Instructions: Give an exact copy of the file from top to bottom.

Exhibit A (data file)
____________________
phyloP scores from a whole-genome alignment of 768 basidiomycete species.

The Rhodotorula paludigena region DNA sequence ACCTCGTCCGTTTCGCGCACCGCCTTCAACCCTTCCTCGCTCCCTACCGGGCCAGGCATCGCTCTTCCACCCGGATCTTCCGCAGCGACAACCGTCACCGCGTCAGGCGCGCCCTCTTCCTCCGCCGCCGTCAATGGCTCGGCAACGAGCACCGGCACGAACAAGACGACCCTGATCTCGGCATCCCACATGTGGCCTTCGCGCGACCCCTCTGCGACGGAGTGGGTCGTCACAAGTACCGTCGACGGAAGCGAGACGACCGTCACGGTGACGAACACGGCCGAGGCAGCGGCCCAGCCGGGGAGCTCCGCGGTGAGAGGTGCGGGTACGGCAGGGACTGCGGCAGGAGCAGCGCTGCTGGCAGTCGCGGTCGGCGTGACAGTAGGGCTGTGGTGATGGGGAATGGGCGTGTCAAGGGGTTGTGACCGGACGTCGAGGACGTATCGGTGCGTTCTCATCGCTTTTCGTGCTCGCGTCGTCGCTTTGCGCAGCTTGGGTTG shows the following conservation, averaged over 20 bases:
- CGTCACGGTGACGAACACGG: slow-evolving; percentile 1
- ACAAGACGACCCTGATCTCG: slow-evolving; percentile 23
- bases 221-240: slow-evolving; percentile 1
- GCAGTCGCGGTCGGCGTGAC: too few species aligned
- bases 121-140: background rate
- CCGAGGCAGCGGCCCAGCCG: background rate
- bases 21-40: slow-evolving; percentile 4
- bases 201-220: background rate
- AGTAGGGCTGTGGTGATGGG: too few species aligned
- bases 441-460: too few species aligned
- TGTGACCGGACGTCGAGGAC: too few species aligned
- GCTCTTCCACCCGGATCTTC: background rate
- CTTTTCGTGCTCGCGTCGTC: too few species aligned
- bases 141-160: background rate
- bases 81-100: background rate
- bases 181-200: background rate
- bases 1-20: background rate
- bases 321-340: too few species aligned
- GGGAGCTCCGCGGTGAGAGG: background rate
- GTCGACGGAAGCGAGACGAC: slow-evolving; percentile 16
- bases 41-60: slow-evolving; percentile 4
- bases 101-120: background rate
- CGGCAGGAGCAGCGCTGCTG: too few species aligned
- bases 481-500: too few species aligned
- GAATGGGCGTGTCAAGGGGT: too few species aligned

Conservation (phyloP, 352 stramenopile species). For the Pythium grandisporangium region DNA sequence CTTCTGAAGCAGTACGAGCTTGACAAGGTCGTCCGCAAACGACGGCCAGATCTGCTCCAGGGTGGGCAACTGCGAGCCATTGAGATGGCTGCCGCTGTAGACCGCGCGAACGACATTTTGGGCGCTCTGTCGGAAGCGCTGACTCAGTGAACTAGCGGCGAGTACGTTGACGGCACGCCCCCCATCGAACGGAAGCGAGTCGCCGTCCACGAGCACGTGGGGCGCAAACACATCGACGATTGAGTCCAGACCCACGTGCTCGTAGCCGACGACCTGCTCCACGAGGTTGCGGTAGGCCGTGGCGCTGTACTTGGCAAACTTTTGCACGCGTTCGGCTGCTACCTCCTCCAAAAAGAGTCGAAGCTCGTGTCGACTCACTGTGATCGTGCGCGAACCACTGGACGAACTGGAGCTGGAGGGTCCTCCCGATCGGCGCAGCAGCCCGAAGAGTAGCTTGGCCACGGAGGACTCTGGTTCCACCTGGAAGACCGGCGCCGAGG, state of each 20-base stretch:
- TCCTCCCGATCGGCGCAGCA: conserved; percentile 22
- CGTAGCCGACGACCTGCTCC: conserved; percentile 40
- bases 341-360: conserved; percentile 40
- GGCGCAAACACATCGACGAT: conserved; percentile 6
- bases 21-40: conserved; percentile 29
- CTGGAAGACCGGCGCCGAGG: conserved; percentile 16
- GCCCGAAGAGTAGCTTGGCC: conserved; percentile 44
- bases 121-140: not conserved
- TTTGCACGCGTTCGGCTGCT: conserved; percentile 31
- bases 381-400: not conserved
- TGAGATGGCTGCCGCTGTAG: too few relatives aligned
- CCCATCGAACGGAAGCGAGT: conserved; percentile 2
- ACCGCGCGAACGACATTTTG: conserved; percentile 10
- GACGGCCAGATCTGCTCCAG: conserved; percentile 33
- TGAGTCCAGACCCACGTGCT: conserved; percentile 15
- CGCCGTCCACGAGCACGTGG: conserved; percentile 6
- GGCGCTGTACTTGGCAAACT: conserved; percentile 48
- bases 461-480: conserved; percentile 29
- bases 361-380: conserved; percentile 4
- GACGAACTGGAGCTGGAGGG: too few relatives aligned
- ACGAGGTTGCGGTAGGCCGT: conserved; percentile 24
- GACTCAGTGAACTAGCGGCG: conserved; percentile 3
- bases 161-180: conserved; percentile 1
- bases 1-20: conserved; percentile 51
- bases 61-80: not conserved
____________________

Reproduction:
phyloP scores from a whole-genome alignment of 768 basidiomycete species.

The Rhodotorula paludigena region DNA sequence ACCTCGTCCGTTTCGCGCACCGCCTTCAACCCTTCCTCGCTCCCTACCGGGCCAGGCATCGCTCTTCCACCCGGATCTTCCGCAGCGACAACCGTCACCGCGTCAGGCGCGCCCTCTTCCTCCGCCGCCGTCAATGGCTCGGCAACGAGCACCGGCACGAACAAGACGACCCTGATCTCGGCATCCCACATGTGGCCTTCGCGCGACCCCTCTGCGACGGAGTGGGTCGTCACAAGTACCGTCGACGGAAGCGAGACGACCGTCACGGTGACGAACACGGCCGAGGCAGCGGCCCAGCCGGGGAGCTCCGCGGTGAGAGGTGCGGGTACGGCAGGGACTGCGGCAGGAGCAGCGCTGCTGGCAGTCGCGGTCGGCGTGACAGTAGGGCTGTGGTGATGGGGAATGGGCGTGTCAAGGGGTTGTGACCGGACGTCGAGGACGTATCGGTGCGTTCTCATCGCTTTTCGTGCTCGCGTCGTCGCTTTGCGCAGCTTGGGTTG shows the following conservation, averaged over 20 bases:
- CGTCACGGTGACGAACACGG: slow-evolving; percentile 1
- ACAAGACGACCCTGATCTCG: slow-evolving; percentile 23
- bases 221-240: slow-evolving; percentile 1
- GCAGTCGCGGTCGGCGTGAC: too few species aligned
- bases 121-140: background rate
- CCGAGGCAGCGGCCCAGCCG: background rate
- bases 21-40: slow-evolving; percentile 4
- bases 201-220: background rate
- AGTAGGGCTGTGGTGATGGG: too few species aligned
- bases 441-460: too few species aligned
- TGTGACCGGACGTCGAGGAC: too few species aligned
- GCTCTTCCACCCGGATCTTC: background rate
- CTTTTCGTGCTCGCGTCGTC: too few species aligned
- bases 141-160: background rate
- bases 81-100: background rate
- bases 181-200: background rate
- bases 1-20: background rate
- bases 321-340: too few species aligned
- GGGAGCTCCGCGGTGAGAGG: background rate
- GTCGACGGAAGCGAGACGAC: slow-evolving; percentile 16
- bases 41-60: slow-evolving; percentile 4
- bases 101-120: background rate
- CGGCAGGAGCAGCGCTGCTG: too few species aligned
- bases 481-500: too few species aligned
- GAATGGGCGTGTCAAGGGGT: too few species aligned

Conservation (phyloP, 352 stramenopile species). For the Pythium grandisporangium region DNA sequence CTTCTGAAGCAGTACGAGCTTGACAAGGTCGTCCGCAAACGACGGCCAGATCTGCTCCAGGGTGGGCAACTGCGAGCCATTGAGATGGCTGCCGCTGTAGACCGCGCGAACGACATTTTGGGCGCTCTGTCGGAAGCGCTGACTCAGTGAACTAGCGGCGAGTACGTTGACGGCACGCCCCCCATCGAACGGAAGCGAGTCGCCGTCCACGAGCACGTGGGGCGCAAACACATCGACGATTGAGTCCAGACCCACGTGCTCGTAGCCGACGACCTGCTCCACGAGGTTGCGGTAGGCCGTGGCGCTGTACTTGGCAAACTTTTGCACGCGTTCGGCTGCTACCTCCTCCAAAAAGAGTCGAAGCTCGTGTCGACTCACTGTGATCGTGCGCGAACCACTGGACGAACTGGAGCTGGAGGGTCCTCCCGATCGGCGCAGCAGCCCGAAGAGTAGCTTGGCCACGGAGGACTCTGGTTCCACCTGGAAGACCGGCGCCGAGG, state of each 20-base stretch:
- TCCTCCCGATCGGCGCAGCA: conserved; percentile 22
- CGTAGCCGACGACCTGCTCC: conserved; percentile 40
- bases 341-360: conserved; percentile 40
- GGCGCAAACACATCGACGAT: conserved; percentile 6
- bases 21-40: conserved; percentile 29
- CTGGAAGACCGGCGCCGAGG: conserved; percentile 16
- GCCCGAAGAGTAGCTTGGCC: conserved; percentile 44
- bases 121-140: not conserved
- TTTGCACGCGTTCGGCTGCT: conserved; percentile 31
- bases 381-400: not conserved
- TGAGATGGCTGCCGCTGTAG: too few relatives aligned
- CCCATCGAACGGAAGCGAGT: conserved; percentile 2
- ACCGCGCGAACGACATTTTG: conserved; percentile 10
- GACGGCCAGATCTGCTCCAG: conserved; percentile 33
- TGAGTCCAGACCCACGTGCT: conserved; percentile 15
- CGCCGTCCACGAGCACGTGG: conserved; percentile 6
- GGCGCTGTACTTGGCAAACT: conserved; percentile 48
- bases 461-480: conserved; percentile 29
- bases 361-380: conserved; percentile 4
- GACGAACTGGAGCTGGAGGG: too few relatives aligned
- ACGAGGTTGCGGTAGGCCGT: conserved; percentile 24
- GACTCAGTGAACTAGCGGCG: conserved; percentile 3
- bases 161-180: conserved; percentile 1
- bases 1-20: conserved; percentile 51
- bases 61-80: not conserved